Certainly we are gluttons when it comes to the material things of this world. But there is way too much propaganda cited in this article. “We have to agree that man-made climate change is a fact…” Yes, the urban heat island effect is one of them. It distorts the temperature record. But ignorance is rampant when it comes to C02’s effects. Dismissing such world-renowned experts as Dr. Richard Lindzen of MIT, or fellow Christian Dr. John Christy, both of whom served on the IPCC, is childish. Putting climate change in the same category as pollution is ignorant and foolish. As Dr. Christy has noted, the climate system is chaotic and thnking politicians can control or affect it is “hubris.” Climate science is still primitive no matter what the guys in white coats who have been gluttons for government grants may tell you. https://www.youtube.com/watch?v=gJwayalLpYY
Thanks for your comment. As mentioned above, I recommend https://www.skepticalscience.com/ for responses to arguments from climate skeptics. I find it fascinating that you think it’s “childish” to dismiss the works of two ex-IPCC climate skeptics, while you at the same time dismiss the thousands of climate scientists in IPCC and elsewhere that argue that man-made climate change is a fact and that it is devastating. In fact, the skeptics are a tiny minority among climate scientists, see http://climate.nasa.gov/scientific-consensus and https://www.skepticalscience.com/global-warming-scientific-consensus-advanced.htm So for climate skepticism to work, you have to dismiss scientists’ opinion totally, rather than argue that those who trust the opinion of the vast majority are “childish” while those who trust the opinion of the very small minority have the truth.
Thanks for this post. Here in the UK there is a real possibility that an anti EU party will win the election. They have very little to say about climate change unfortunately and there is a danger that after the elction Europe will see UK through these lenses.
And it shouldnt be forgotten that we are all individually guilty of climate change, including you! – to be able to write this blog I assume you use a pc or laptop, which uses precious metals and consumes electricity, no doubt mostly from fossil fuels, even in Sweden! (Im not picking on you, I am as guilty if not more).Yes politicians should be leading with appropriate policies, but we are all consumers, even in developing countries (personally I find it disgusting that the Indian governement spends millions of pounds on space technology whilst allowing other ‘developed’ countries gives millions more in aid so that some of its poorest people have food to eat! But I digress…).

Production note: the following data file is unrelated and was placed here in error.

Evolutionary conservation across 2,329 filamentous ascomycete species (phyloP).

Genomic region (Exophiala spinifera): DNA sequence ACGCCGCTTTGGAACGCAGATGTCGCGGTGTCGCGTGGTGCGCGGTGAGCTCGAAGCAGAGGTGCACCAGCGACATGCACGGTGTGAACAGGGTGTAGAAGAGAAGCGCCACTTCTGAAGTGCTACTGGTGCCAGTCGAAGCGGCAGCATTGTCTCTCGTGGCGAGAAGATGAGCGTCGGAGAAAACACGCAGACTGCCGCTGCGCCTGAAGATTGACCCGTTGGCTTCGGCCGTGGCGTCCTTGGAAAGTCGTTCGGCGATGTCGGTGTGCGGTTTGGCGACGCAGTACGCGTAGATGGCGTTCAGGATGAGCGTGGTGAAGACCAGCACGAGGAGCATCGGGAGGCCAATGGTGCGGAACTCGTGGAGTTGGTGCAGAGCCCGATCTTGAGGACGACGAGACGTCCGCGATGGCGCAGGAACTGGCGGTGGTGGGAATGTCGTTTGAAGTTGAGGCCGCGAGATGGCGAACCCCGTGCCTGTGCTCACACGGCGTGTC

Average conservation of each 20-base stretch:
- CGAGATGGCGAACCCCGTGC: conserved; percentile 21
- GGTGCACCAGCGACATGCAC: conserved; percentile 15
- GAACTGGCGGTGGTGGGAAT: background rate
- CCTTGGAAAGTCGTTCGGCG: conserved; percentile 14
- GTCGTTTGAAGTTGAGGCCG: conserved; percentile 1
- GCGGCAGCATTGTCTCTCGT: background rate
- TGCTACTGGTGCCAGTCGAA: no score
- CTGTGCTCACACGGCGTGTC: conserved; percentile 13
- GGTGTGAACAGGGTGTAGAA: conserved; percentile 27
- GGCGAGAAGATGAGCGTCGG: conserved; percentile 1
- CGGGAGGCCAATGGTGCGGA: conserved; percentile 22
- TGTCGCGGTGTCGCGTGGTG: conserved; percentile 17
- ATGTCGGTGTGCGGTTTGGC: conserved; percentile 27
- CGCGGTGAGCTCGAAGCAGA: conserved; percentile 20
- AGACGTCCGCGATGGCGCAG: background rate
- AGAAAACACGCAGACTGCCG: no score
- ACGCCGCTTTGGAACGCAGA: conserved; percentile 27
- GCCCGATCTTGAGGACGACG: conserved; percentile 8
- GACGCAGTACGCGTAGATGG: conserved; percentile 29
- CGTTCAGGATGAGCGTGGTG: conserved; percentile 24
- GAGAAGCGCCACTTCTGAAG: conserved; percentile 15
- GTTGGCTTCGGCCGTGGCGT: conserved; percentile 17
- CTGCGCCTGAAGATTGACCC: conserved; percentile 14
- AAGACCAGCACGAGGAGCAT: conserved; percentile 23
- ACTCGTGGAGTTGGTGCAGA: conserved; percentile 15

Individuals definitely have a huge responsibility in living sustainable. Personally I have spent years lobbying for green and fair electronics at my Swedish website http://rattviselektronik.wordpress.com/ and I completely agree that the electronics industry is dirty. This is why I bought both my phone and laptop second hand from people that didn’t want them anymore to minimize their harmful production impacts.
To live like Jesus I think we must limit our consumption to a point where it’s not only sustainable but also so that we can promote global equality. That’s why I promote the Costa Rica solution, where one limits oneself to live on less than 13 000 US dollars a year: https://holyspiritactivism.wordpress.com/2014/04/24/how-to-create-global-economic-equality-the-costa-rica-solution/
13 000 USD depends where you live.
In a country such as Sweden, I think it’s easier to live comfortably earning and spending less money, since you have a better welfare state.
Here in Brazil public services are not that good. Although I agree that most of the time we tend to spend money with things that aren’t really that important. But it’s a nice discussion.
That is a very interesting perspective. Most people in the West that I’ve talked to say it’s the other way around – they think it’s expensive to live in rich nations and cheap to live in poor. Perhaps they don’t think about the costs for health care, medicine, school etc.
I hope though that if churches practice community of goods like in the book of Acts, hopefully they will be able to pay the health care costs of its members – especially if they cooperate with wealthier communities abroad. I think the Costa Rivs principle would be easier to live up to then.
O! For me it is really surprisingly the other way around.
But first of all, one should discuss what would be the basic needs in order to calculate the costs of living in each place.
But all of this should be part of a bigger discussion, and inside or outside the Church, social and economic equality are seldom discussed in a deep manner.
I myself am to blame on that =)